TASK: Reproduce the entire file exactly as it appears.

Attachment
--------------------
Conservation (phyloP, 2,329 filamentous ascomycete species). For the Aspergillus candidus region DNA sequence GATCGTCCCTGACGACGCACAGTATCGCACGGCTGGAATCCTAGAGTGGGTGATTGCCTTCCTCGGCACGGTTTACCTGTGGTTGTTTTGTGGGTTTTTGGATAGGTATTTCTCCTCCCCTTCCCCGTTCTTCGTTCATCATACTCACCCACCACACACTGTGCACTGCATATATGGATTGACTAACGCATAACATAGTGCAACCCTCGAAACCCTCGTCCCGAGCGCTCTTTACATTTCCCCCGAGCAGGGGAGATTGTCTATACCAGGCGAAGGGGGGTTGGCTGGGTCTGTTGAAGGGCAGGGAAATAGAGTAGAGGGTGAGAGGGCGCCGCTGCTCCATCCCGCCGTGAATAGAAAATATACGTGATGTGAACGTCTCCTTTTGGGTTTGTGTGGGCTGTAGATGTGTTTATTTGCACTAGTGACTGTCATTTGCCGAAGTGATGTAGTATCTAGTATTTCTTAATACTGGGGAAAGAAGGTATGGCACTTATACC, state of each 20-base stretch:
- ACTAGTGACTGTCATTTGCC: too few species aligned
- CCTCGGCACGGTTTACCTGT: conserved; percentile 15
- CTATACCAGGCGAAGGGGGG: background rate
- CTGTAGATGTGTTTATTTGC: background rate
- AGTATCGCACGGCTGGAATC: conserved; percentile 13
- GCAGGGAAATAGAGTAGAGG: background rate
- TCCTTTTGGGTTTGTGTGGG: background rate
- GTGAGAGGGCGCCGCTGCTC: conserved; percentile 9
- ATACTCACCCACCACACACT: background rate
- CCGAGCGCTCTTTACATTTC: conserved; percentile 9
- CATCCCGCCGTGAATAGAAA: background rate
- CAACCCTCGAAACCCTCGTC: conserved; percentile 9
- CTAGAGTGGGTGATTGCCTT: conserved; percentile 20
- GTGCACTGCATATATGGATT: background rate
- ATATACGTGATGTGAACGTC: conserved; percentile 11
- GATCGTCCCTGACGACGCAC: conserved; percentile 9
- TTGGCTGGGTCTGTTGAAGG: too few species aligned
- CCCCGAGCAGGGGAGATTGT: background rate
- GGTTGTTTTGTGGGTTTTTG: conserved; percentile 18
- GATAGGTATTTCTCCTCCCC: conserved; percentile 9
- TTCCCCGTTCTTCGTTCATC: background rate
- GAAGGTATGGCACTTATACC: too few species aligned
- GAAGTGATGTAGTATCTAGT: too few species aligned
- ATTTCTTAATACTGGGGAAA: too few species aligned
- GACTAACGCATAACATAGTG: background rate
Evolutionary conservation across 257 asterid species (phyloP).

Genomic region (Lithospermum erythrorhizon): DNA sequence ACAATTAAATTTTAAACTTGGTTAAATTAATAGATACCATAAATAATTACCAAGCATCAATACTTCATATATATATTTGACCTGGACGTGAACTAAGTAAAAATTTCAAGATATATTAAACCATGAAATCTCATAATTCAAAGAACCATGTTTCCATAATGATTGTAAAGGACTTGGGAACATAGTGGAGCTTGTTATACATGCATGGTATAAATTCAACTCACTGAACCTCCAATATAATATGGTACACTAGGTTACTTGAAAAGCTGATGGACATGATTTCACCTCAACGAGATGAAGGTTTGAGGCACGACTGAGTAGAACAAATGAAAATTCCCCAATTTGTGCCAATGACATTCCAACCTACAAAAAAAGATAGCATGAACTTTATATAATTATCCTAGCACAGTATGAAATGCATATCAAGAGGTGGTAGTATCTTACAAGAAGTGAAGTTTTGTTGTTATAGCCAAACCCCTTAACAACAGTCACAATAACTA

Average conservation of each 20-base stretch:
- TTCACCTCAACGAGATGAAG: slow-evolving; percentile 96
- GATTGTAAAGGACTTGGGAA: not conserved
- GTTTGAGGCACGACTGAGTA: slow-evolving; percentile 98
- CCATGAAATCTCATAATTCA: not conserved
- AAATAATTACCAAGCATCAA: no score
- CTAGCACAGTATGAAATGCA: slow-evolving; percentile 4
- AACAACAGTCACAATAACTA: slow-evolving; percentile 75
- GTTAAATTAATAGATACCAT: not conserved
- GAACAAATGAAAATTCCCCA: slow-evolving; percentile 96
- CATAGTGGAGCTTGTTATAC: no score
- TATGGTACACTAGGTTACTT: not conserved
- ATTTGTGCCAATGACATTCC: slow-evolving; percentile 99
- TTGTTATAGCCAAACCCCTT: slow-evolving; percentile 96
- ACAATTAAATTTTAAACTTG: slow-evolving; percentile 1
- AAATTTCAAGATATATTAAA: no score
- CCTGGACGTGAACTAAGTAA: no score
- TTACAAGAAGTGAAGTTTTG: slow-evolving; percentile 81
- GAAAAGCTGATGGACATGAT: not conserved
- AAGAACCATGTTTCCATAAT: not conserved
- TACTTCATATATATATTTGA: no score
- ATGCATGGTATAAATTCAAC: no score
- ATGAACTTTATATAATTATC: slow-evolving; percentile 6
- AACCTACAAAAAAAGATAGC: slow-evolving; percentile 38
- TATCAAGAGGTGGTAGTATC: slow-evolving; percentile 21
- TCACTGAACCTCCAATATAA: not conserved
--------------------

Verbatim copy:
Conservation (phyloP, 2,329 filamentous ascomycete species). For the Aspergillus candidus region DNA sequence GATCGTCCCTGACGACGCACAGTATCGCACGGCTGGAATCCTAGAGTGGGTGATTGCCTTCCTCGGCACGGTTTACCTGTGGTTGTTTTGTGGGTTTTTGGATAGGTATTTCTCCTCCCCTTCCCCGTTCTTCGTTCATCATACTCACCCACCACACACTGTGCACTGCATATATGGATTGACTAACGCATAACATAGTGCAACCCTCGAAACCCTCGTCCCGAGCGCTCTTTACATTTCCCCCGAGCAGGGGAGATTGTCTATACCAGGCGAAGGGGGGTTGGCTGGGTCTGTTGAAGGGCAGGGAAATAGAGTAGAGGGTGAGAGGGCGCCGCTGCTCCATCCCGCCGTGAATAGAAAATATACGTGATGTGAACGTCTCCTTTTGGGTTTGTGTGGGCTGTAGATGTGTTTATTTGCACTAGTGACTGTCATTTGCCGAAGTGATGTAGTATCTAGTATTTCTTAATACTGGGGAAAGAAGGTATGGCACTTATACC, state of each 20-base stretch:
- ACTAGTGACTGTCATTTGCC: too few species aligned
- CCTCGGCACGGTTTACCTGT: conserved; percentile 15
- CTATACCAGGCGAAGGGGGG: background rate
- CTGTAGATGTGTTTATTTGC: background rate
- AGTATCGCACGGCTGGAATC: conserved; percentile 13
- GCAGGGAAATAGAGTAGAGG: background rate
- TCCTTTTGGGTTTGTGTGGG: background rate
- GTGAGAGGGCGCCGCTGCTC: conserved; percentile 9
- ATACTCACCCACCACACACT: background rate
- CCGAGCGCTCTTTACATTTC: conserved; percentile 9
- CATCCCGCCGTGAATAGAAA: background rate
- CAACCCTCGAAACCCTCGTC: conserved; percentile 9
- CTAGAGTGGGTGATTGCCTT: conserved; percentile 20
- GTGCACTGCATATATGGATT: background rate
- ATATACGTGATGTGAACGTC: conserved; percentile 11
- GATCGTCCCTGACGACGCAC: conserved; percentile 9
- TTGGCTGGGTCTGTTGAAGG: too few species aligned
- CCCCGAGCAGGGGAGATTGT: background rate
- GGTTGTTTTGTGGGTTTTTG: conserved; percentile 18
- GATAGGTATTTCTCCTCCCC: conserved; percentile 9
- TTCCCCGTTCTTCGTTCATC: background rate
- GAAGGTATGGCACTTATACC: too few species aligned
- GAAGTGATGTAGTATCTAGT: too few species aligned
- ATTTCTTAATACTGGGGAAA: too few species aligned
- GACTAACGCATAACATAGTG: background rate
Evolutionary conservation across 257 asterid species (phyloP).

Genomic region (Lithospermum erythrorhizon): DNA sequence ACAATTAAATTTTAAACTTGGTTAAATTAATAGATACCATAAATAATTACCAAGCATCAATACTTCATATATATATTTGACCTGGACGTGAACTAAGTAAAAATTTCAAGATATATTAAACCATGAAATCTCATAATTCAAAGAACCATGTTTCCATAATGATTGTAAAGGACTTGGGAACATAGTGGAGCTTGTTATACATGCATGGTATAAATTCAACTCACTGAACCTCCAATATAATATGGTACACTAGGTTACTTGAAAAGCTGATGGACATGATTTCACCTCAACGAGATGAAGGTTTGAGGCACGACTGAGTAGAACAAATGAAAATTCCCCAATTTGTGCCAATGACATTCCAACCTACAAAAAAAGATAGCATGAACTTTATATAATTATCCTAGCACAGTATGAAATGCATATCAAGAGGTGGTAGTATCTTACAAGAAGTGAAGTTTTGTTGTTATAGCCAAACCCCTTAACAACAGTCACAATAACTA

Average conservation of each 20-base stretch:
- TTCACCTCAACGAGATGAAG: slow-evolving; percentile 96
- GATTGTAAAGGACTTGGGAA: not conserved
- GTTTGAGGCACGACTGAGTA: slow-evolving; percentile 98
- CCATGAAATCTCATAATTCA: not conserved
- AAATAATTACCAAGCATCAA: no score
- CTAGCACAGTATGAAATGCA: slow-evolving; percentile 4
- AACAACAGTCACAATAACTA: slow-evolving; percentile 75
- GTTAAATTAATAGATACCAT: not conserved
- GAACAAATGAAAATTCCCCA: slow-evolving; percentile 96
- CATAGTGGAGCTTGTTATAC: no score
- TATGGTACACTAGGTTACTT: not conserved
- ATTTGTGCCAATGACATTCC: slow-evolving; percentile 99
- TTGTTATAGCCAAACCCCTT: slow-evolving; percentile 96
- ACAATTAAATTTTAAACTTG: slow-evolving; percentile 1
- AAATTTCAAGATATATTAAA: no score
- CCTGGACGTGAACTAAGTAA: no score
- TTACAAGAAGTGAAGTTTTG: slow-evolving; percentile 81
- GAAAAGCTGATGGACATGAT: not conserved
- AAGAACCATGTTTCCATAAT: not conserved
- TACTTCATATATATATTTGA: no score
- ATGCATGGTATAAATTCAAC: no score
- ATGAACTTTATATAATTATC: slow-evolving; percentile 6
- AACCTACAAAAAAAGATAGC: slow-evolving; percentile 38
- TATCAAGAGGTGGTAGTATC: slow-evolving; percentile 21
- TCACTGAACCTCCAATATAA: not conserved